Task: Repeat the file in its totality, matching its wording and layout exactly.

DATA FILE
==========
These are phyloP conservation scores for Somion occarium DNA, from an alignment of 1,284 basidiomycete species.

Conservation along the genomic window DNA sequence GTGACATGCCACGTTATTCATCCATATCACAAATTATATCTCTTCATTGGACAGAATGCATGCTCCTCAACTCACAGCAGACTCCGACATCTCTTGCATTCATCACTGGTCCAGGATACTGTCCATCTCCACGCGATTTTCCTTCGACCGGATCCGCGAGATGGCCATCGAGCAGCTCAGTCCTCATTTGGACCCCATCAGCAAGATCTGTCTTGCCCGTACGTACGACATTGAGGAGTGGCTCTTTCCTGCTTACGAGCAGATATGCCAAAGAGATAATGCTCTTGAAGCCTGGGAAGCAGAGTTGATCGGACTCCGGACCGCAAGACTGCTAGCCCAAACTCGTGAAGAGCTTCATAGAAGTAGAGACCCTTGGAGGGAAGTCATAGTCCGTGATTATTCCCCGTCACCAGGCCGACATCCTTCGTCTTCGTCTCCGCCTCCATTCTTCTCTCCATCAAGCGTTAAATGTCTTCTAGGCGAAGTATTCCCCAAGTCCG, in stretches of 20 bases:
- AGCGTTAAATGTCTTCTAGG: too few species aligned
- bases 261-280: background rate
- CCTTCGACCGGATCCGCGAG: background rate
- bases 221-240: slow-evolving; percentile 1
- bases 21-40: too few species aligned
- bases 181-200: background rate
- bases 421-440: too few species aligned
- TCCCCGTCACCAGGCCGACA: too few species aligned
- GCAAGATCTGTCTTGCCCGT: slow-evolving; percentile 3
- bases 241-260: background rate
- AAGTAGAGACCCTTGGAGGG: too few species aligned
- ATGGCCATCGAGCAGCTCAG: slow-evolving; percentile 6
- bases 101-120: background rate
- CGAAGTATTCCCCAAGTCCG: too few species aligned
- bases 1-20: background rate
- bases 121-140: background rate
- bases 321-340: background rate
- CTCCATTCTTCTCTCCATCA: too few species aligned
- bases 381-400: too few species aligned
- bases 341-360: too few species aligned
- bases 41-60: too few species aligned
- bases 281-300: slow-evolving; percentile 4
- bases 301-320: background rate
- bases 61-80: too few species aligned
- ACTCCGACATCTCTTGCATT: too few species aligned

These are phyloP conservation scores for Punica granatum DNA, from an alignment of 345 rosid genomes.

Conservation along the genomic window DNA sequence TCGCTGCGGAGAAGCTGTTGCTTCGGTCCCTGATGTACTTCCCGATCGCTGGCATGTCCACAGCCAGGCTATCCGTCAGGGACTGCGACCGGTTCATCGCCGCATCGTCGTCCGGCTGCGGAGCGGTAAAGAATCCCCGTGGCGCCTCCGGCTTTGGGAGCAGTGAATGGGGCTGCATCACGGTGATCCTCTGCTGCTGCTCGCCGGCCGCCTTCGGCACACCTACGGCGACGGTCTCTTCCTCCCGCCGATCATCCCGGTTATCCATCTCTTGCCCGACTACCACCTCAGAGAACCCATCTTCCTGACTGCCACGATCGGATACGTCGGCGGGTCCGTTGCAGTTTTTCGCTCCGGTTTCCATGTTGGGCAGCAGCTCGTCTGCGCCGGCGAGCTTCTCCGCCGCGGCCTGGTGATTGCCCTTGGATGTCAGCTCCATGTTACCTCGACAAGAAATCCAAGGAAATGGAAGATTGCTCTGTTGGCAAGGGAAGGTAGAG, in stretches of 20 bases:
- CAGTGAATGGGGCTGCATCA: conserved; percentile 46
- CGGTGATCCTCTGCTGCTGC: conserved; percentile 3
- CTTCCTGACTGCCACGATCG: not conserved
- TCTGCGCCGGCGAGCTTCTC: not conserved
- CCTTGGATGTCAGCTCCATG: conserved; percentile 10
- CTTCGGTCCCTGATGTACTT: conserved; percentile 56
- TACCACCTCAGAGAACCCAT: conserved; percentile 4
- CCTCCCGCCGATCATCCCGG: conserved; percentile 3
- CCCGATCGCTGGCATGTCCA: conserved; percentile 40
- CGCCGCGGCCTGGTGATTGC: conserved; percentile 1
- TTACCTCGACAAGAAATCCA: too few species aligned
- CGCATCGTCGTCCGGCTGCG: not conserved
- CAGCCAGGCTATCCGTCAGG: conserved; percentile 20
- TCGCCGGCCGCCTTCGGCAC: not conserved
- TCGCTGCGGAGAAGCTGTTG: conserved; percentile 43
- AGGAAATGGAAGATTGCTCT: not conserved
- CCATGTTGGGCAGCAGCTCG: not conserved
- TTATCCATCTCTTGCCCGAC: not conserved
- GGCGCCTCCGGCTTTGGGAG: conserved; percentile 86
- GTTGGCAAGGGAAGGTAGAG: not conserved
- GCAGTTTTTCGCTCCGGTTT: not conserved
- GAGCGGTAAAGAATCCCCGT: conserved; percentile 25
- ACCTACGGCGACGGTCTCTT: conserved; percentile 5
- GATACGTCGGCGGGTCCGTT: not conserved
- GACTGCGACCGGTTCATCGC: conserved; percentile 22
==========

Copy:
These are phyloP conservation scores for Somion occarium DNA, from an alignment of 1,284 basidiomycete species.

Conservation along the genomic window DNA sequence GTGACATGCCACGTTATTCATCCATATCACAAATTATATCTCTTCATTGGACAGAATGCATGCTCCTCAACTCACAGCAGACTCCGACATCTCTTGCATTCATCACTGGTCCAGGATACTGTCCATCTCCACGCGATTTTCCTTCGACCGGATCCGCGAGATGGCCATCGAGCAGCTCAGTCCTCATTTGGACCCCATCAGCAAGATCTGTCTTGCCCGTACGTACGACATTGAGGAGTGGCTCTTTCCTGCTTACGAGCAGATATGCCAAAGAGATAATGCTCTTGAAGCCTGGGAAGCAGAGTTGATCGGACTCCGGACCGCAAGACTGCTAGCCCAAACTCGTGAAGAGCTTCATAGAAGTAGAGACCCTTGGAGGGAAGTCATAGTCCGTGATTATTCCCCGTCACCAGGCCGACATCCTTCGTCTTCGTCTCCGCCTCCATTCTTCTCTCCATCAAGCGTTAAATGTCTTCTAGGCGAAGTATTCCCCAAGTCCG, in stretches of 20 bases:
- AGCGTTAAATGTCTTCTAGG: too few species aligned
- bases 261-280: background rate
- CCTTCGACCGGATCCGCGAG: background rate
- bases 221-240: slow-evolving; percentile 1
- bases 21-40: too few species aligned
- bases 181-200: background rate
- bases 421-440: too few species aligned
- TCCCCGTCACCAGGCCGACA: too few species aligned
- GCAAGATCTGTCTTGCCCGT: slow-evolving; percentile 3
- bases 241-260: background rate
- AAGTAGAGACCCTTGGAGGG: too few species aligned
- ATGGCCATCGAGCAGCTCAG: slow-evolving; percentile 6
- bases 101-120: background rate
- CGAAGTATTCCCCAAGTCCG: too few species aligned
- bases 1-20: background rate
- bases 121-140: background rate
- bases 321-340: background rate
- CTCCATTCTTCTCTCCATCA: too few species aligned
- bases 381-400: too few species aligned
- bases 341-360: too few species aligned
- bases 41-60: too few species aligned
- bases 281-300: slow-evolving; percentile 4
- bases 301-320: background rate
- bases 61-80: too few species aligned
- ACTCCGACATCTCTTGCATT: too few species aligned

These are phyloP conservation scores for Punica granatum DNA, from an alignment of 345 rosid genomes.

Conservation along the genomic window DNA sequence TCGCTGCGGAGAAGCTGTTGCTTCGGTCCCTGATGTACTTCCCGATCGCTGGCATGTCCACAGCCAGGCTATCCGTCAGGGACTGCGACCGGTTCATCGCCGCATCGTCGTCCGGCTGCGGAGCGGTAAAGAATCCCCGTGGCGCCTCCGGCTTTGGGAGCAGTGAATGGGGCTGCATCACGGTGATCCTCTGCTGCTGCTCGCCGGCCGCCTTCGGCACACCTACGGCGACGGTCTCTTCCTCCCGCCGATCATCCCGGTTATCCATCTCTTGCCCGACTACCACCTCAGAGAACCCATCTTCCTGACTGCCACGATCGGATACGTCGGCGGGTCCGTTGCAGTTTTTCGCTCCGGTTTCCATGTTGGGCAGCAGCTCGTCTGCGCCGGCGAGCTTCTCCGCCGCGGCCTGGTGATTGCCCTTGGATGTCAGCTCCATGTTACCTCGACAAGAAATCCAAGGAAATGGAAGATTGCTCTGTTGGCAAGGGAAGGTAGAG, in stretches of 20 bases:
- CAGTGAATGGGGCTGCATCA: conserved; percentile 46
- CGGTGATCCTCTGCTGCTGC: conserved; percentile 3
- CTTCCTGACTGCCACGATCG: not conserved
- TCTGCGCCGGCGAGCTTCTC: not conserved
- CCTTGGATGTCAGCTCCATG: conserved; percentile 10
- CTTCGGTCCCTGATGTACTT: conserved; percentile 56
- TACCACCTCAGAGAACCCAT: conserved; percentile 4
- CCTCCCGCCGATCATCCCGG: conserved; percentile 3
- CCCGATCGCTGGCATGTCCA: conserved; percentile 40
- CGCCGCGGCCTGGTGATTGC: conserved; percentile 1
- TTACCTCGACAAGAAATCCA: too few species aligned
- CGCATCGTCGTCCGGCTGCG: not conserved
- CAGCCAGGCTATCCGTCAGG: conserved; percentile 20
- TCGCCGGCCGCCTTCGGCAC: not conserved
- TCGCTGCGGAGAAGCTGTTG: conserved; percentile 43
- AGGAAATGGAAGATTGCTCT: not conserved
- CCATGTTGGGCAGCAGCTCG: not conserved
- TTATCCATCTCTTGCCCGAC: not conserved
- GGCGCCTCCGGCTTTGGGAG: conserved; percentile 86
- GTTGGCAAGGGAAGGTAGAG: not conserved
- GCAGTTTTTCGCTCCGGTTT: not conserved
- GAGCGGTAAAGAATCCCCGT: conserved; percentile 25
- ACCTACGGCGACGGTCTCTT: conserved; percentile 5
- GATACGTCGGCGGGTCCGTT: not conserved
- GACTGCGACCGGTTCATCGC: conserved; percentile 22